In order to increase the rates of HPV vaccination, we need to treat the HPV vaccine like all of the other universally recommended vaccines. If a patient or parent asks about whether the HPV vaccine is important or needed or if they want to delay the vaccination, focus the conversation on the reason for the vaccination: to prevent potentially lethal cancers. Normalizing all vaccines will help us succeed with vaccination.
I propose that we simply normalize the HPV vaccine. I focus the conversation on why we have the vaccine. It is because HPV can cause lethal cancer.
--Rachel Caskey, MD, MAPP
- MacDonald NE. Vaccine hesitancy: Definition, scope and determinants. Vaccine. 2015;33(34):4161-4164.
- The Lancet Child Adolescent H. Vaccine hesitancy: a generation at risk. Lancet Child Adolesc Health. 2019;3(5):281.
- World Health Organization. Ten threates to global health in 2019. 2019; https://www.who.int/emergencies/ten-threats-to-global-health-in-2019. Accessed November 24, 2019.
- Ault KA. Epidemiology and natural history of human papillomavirus infections in the female genital tract. Infectious Diseases in Obstetrics and Gynecology. 2006;2006 Suppl:40470.
- Dunne EF, Unger ER, Sternberg M, et al. Prevalence of HPV Infection Among Females in the United States. JAMA. 2007;297(8):813-819.
- McQuillan G, Kruszon-Moran D, Markowitz LE, Unger ER, Paulose-Ram R. Prevalence of HPV in Adults Aged 18-69: United States, 2011-2014. NCHS Data Brief. 2017(280):1-8.
- Shi R, Devarakonda S, Liu L, Taylor H, Mills G. Factors associated with genital human papillomavirus infection among adult females in the United States, NHANES 2007-2010. BMC Research Notes. 2014;7:544-544.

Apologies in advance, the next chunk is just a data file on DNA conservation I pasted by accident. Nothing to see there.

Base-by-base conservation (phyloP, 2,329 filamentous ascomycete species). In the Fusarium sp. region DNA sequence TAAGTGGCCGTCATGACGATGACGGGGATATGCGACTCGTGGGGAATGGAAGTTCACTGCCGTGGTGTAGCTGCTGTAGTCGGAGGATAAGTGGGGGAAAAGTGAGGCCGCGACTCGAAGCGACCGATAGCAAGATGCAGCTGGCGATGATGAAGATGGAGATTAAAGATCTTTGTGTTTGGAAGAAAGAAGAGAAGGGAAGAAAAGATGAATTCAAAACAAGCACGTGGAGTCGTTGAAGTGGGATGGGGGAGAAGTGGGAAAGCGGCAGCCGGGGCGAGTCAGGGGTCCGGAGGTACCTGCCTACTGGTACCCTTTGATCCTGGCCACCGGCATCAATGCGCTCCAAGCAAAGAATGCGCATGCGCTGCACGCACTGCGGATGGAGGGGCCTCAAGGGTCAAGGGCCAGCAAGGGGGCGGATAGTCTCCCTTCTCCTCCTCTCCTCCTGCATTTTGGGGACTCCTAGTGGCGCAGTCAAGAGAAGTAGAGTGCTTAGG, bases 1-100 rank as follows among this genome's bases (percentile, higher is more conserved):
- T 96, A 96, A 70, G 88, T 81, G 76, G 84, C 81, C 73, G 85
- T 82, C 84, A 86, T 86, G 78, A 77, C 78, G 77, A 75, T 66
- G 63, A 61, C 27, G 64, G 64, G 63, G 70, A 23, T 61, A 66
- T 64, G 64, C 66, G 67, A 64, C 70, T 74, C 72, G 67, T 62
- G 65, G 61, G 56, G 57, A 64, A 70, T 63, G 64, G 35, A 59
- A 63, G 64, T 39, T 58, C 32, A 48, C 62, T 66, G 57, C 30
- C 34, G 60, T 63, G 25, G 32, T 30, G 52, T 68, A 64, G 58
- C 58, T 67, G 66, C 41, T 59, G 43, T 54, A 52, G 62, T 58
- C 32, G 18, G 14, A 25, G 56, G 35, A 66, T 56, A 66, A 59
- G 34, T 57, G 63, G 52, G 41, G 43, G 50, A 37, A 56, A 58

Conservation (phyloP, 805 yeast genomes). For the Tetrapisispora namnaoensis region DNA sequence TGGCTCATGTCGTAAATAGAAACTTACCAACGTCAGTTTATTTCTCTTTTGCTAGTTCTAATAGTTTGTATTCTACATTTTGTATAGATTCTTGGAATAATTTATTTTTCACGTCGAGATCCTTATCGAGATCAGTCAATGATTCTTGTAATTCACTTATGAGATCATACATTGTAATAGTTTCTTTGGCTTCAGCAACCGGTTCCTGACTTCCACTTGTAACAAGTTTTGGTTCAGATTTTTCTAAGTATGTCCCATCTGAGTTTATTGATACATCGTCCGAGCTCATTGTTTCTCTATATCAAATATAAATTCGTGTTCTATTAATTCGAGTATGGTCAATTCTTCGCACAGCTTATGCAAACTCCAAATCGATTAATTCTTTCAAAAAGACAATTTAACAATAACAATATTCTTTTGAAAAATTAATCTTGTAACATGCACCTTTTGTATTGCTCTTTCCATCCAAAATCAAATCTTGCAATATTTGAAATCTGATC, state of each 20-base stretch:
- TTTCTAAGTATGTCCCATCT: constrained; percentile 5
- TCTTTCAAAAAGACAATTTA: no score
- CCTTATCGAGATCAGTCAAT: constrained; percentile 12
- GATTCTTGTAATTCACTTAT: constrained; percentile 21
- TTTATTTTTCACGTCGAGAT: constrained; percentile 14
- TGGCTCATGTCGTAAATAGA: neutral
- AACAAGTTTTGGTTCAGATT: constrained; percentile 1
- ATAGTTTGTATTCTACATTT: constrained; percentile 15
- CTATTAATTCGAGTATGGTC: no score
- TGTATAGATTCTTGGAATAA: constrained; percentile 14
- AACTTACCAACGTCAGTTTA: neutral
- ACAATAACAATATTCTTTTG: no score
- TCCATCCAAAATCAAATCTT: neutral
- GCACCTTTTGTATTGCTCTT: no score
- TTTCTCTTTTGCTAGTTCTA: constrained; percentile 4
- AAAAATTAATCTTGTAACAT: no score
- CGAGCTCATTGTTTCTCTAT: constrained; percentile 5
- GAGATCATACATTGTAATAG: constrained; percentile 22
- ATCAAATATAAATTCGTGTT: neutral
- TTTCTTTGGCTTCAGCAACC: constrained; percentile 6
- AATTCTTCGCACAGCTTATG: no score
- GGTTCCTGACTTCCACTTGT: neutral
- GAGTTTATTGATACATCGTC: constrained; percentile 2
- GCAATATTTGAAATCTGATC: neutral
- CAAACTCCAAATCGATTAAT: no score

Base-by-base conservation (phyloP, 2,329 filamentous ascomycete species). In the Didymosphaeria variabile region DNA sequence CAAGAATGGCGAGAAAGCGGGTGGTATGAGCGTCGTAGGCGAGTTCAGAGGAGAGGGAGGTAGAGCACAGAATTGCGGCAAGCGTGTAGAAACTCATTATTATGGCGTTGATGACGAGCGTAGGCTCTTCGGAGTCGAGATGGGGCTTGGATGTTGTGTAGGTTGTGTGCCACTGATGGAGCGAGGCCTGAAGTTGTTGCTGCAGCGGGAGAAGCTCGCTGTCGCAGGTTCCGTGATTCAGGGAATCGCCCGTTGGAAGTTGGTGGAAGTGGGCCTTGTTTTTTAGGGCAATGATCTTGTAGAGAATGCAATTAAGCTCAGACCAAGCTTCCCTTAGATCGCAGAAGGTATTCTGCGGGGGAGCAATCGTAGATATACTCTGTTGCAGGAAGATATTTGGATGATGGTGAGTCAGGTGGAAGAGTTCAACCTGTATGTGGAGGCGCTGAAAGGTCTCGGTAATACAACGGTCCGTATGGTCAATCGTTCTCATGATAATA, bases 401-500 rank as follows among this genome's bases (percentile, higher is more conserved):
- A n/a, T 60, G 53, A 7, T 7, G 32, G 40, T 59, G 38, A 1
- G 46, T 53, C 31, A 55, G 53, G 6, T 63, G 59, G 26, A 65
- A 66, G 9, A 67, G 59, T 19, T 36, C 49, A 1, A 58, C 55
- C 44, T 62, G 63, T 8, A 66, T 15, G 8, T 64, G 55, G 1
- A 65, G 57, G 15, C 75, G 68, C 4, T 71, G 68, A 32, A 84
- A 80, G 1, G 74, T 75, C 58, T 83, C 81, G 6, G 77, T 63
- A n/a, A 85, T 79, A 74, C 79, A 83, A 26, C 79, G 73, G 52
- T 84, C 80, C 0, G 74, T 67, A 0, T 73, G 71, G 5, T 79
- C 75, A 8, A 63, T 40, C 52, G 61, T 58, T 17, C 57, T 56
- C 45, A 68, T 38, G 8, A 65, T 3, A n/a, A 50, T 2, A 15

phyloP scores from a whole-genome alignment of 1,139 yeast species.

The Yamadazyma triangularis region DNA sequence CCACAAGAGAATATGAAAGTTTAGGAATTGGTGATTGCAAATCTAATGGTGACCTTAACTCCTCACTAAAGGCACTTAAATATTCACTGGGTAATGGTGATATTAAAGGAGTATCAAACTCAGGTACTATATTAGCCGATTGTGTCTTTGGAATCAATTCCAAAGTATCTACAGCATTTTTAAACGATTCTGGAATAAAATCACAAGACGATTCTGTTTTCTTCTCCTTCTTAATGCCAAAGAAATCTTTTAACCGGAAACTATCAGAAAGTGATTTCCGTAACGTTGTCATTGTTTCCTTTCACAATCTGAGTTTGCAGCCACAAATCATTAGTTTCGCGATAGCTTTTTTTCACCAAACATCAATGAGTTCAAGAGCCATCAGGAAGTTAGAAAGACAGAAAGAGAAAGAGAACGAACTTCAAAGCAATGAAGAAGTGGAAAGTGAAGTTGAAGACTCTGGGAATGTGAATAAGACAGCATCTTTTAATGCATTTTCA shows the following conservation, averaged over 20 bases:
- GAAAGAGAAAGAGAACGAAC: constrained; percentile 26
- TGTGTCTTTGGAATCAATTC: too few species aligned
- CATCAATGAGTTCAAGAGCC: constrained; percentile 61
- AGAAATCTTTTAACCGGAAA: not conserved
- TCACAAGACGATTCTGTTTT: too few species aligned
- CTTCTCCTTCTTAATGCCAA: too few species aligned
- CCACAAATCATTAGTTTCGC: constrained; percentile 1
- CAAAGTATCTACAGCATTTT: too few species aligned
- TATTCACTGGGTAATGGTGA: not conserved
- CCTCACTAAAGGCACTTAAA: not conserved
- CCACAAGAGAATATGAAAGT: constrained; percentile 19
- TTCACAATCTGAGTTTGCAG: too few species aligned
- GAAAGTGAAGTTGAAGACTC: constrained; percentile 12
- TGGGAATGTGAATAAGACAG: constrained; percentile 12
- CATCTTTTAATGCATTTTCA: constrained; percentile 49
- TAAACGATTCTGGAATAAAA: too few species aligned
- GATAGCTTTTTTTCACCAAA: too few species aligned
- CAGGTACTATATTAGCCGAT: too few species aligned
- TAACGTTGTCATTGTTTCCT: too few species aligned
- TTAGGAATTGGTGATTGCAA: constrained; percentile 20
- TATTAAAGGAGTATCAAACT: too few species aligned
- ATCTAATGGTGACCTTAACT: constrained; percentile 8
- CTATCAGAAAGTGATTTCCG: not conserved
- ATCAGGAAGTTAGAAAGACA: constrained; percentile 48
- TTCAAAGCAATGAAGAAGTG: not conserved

- Bailey HH, Chuang LT, duPont NC, et al. American Society of Clinical Oncology Statement: Human Papillomavirus Vaccination for Cancer Prevention. J Clin Oncol. 2016;34(15):1803-1812.
- Van Dyne EA, Henley SJ, Saraiya M, Thomas CC, Markowitz LE, Benard VB. Trends in Human Papillomavirus-Associated Cancers - United States, 1999-2015. MMWR Morb Mortal Wkly Rep. 2018;67(33):918-924.
- Giuliano AR, Lazcano-Ponce E, Villa LL, et al. The human papillomavirus infection in men study: human papillomavirus prevalence and type distribution among men residing in Brazil, Mexico, and the United States. Cancer Epidemiol Biomarkers Prev. 2008;17(8):2036-2043.
- The Kirby Institute for infection and immunity in society. HIV, viral hepatitis and sexually transmissible infections in Australia. Annual surveillance report 2018. 2018; https://kirby.unsw.edu.au/sites/default/files/kirby/report/KI_Annual-Surveillance-Report-2018.pdf. Accessed November 24, 2019.
- Guo F, Cofie LE, Berenson AB. Cervical Cancer Incidence in Young U.S. Females After Human Papillomavirus Vaccine Introduction. Am J Prev Med. 2018;55(2):197-204.